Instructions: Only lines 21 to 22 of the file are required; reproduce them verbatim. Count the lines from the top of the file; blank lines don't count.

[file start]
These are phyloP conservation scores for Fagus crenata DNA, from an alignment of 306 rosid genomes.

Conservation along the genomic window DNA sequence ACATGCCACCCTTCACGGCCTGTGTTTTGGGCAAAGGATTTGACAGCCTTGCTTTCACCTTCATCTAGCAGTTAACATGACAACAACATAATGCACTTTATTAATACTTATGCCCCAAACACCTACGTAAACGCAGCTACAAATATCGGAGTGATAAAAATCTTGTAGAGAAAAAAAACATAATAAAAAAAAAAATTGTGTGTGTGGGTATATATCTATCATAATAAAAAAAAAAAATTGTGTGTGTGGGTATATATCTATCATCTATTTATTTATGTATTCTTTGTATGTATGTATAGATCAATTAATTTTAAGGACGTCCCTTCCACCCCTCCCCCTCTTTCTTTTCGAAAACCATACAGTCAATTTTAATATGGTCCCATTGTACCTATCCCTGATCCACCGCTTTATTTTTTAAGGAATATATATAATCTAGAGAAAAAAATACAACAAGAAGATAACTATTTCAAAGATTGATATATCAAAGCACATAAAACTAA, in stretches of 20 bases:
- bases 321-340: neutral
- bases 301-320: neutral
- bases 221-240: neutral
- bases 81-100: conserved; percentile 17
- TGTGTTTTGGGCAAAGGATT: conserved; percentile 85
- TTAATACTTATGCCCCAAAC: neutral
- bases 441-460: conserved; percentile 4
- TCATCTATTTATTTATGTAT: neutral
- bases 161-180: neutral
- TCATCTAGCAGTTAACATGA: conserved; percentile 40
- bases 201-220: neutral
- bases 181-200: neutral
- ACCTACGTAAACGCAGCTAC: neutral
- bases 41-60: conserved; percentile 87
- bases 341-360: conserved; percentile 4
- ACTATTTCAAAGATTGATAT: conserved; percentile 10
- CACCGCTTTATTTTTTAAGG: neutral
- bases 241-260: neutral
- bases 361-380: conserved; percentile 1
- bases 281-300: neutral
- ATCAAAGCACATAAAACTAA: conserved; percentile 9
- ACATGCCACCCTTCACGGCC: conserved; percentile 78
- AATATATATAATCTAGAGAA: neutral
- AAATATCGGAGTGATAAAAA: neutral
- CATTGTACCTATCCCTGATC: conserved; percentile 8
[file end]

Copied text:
- bases 361-380: conserved; percentile 1
- bases 281-300: neutral